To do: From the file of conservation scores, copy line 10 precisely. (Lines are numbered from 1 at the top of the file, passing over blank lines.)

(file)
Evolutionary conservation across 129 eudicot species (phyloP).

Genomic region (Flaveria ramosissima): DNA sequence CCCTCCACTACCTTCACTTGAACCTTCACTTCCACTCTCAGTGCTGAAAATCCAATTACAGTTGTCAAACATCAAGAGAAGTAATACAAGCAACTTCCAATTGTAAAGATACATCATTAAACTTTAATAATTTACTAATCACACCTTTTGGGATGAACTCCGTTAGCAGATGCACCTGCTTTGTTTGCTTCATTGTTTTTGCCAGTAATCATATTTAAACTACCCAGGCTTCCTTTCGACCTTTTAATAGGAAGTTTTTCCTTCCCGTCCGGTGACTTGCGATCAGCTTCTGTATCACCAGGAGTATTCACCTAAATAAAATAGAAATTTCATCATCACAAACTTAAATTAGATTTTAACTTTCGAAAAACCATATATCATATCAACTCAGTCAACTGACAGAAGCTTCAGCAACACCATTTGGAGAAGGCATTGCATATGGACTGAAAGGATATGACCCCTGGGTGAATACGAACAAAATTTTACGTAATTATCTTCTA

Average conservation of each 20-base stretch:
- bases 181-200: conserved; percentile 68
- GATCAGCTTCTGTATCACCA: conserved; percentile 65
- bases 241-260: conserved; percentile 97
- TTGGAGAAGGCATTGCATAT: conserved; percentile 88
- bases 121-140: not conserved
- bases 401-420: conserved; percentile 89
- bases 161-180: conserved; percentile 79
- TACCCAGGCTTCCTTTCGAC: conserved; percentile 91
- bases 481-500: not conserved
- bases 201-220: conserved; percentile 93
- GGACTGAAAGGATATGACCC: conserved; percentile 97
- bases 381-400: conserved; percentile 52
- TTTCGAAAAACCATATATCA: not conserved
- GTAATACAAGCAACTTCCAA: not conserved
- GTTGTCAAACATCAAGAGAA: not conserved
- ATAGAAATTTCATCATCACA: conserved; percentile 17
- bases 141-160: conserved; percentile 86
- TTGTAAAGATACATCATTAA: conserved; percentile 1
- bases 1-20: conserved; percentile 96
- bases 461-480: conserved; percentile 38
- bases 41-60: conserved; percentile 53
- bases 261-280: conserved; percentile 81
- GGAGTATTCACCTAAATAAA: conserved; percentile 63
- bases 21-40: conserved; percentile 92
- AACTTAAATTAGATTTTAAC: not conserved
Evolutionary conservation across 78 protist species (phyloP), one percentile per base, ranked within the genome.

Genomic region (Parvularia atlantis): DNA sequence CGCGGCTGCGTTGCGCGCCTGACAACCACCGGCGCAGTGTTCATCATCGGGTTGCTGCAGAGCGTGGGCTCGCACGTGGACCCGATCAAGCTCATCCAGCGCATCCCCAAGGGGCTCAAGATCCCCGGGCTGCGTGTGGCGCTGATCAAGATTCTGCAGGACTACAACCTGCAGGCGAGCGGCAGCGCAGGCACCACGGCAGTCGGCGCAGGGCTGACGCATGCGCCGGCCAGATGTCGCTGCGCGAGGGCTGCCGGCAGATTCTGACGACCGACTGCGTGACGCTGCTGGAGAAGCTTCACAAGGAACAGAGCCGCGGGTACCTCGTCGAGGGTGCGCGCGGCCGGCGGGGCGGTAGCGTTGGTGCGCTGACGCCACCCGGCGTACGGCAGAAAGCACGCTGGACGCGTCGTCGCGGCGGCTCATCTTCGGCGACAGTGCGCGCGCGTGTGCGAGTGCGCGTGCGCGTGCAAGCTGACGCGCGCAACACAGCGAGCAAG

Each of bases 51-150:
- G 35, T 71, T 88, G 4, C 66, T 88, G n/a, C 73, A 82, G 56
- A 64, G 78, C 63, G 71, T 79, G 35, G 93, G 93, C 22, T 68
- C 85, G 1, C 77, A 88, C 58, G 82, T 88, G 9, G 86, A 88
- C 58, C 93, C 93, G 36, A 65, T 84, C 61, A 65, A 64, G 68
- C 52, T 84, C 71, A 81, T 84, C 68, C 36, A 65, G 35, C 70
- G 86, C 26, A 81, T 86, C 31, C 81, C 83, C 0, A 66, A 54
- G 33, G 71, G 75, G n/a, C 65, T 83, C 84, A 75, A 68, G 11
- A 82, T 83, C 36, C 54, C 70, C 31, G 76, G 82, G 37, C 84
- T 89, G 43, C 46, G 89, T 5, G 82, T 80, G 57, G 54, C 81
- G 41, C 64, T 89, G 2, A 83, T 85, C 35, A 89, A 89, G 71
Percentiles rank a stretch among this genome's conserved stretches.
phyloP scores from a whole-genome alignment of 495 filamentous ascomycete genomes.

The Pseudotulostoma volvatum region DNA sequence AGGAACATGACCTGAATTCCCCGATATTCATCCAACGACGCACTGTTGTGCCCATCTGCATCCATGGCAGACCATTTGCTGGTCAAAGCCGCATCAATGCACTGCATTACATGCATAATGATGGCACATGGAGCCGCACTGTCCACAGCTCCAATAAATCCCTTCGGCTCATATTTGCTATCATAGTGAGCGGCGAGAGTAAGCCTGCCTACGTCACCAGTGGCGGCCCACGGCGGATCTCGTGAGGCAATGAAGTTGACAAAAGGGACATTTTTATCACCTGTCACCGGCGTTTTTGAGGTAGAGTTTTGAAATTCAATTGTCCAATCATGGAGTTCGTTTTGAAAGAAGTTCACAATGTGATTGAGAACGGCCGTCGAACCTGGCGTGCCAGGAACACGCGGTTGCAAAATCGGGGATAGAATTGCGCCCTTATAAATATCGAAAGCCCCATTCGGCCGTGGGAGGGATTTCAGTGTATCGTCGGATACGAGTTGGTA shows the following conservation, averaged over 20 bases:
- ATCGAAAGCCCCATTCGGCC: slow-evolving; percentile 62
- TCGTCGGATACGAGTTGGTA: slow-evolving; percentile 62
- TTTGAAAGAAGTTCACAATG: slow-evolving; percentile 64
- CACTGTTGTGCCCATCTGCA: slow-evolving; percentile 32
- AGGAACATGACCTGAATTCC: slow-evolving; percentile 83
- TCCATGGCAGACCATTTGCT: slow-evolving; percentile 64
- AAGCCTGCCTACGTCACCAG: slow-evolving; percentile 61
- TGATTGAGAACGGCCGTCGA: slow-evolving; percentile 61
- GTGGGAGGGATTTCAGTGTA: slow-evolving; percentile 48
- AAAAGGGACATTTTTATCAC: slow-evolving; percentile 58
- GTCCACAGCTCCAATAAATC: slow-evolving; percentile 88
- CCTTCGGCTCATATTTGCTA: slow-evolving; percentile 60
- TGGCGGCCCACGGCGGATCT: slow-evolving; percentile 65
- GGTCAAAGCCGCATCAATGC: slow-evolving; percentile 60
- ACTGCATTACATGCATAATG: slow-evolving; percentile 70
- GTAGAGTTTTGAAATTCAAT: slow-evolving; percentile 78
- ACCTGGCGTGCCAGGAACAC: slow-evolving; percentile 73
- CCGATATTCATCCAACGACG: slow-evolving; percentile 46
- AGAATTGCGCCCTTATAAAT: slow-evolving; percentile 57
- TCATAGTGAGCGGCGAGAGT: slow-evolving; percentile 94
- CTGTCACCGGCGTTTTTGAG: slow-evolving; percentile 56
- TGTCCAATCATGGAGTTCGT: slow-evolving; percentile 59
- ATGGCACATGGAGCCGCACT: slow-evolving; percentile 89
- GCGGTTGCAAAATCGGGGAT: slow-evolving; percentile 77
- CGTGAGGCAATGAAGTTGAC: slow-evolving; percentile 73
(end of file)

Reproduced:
- bases 161-180: conserved; percentile 79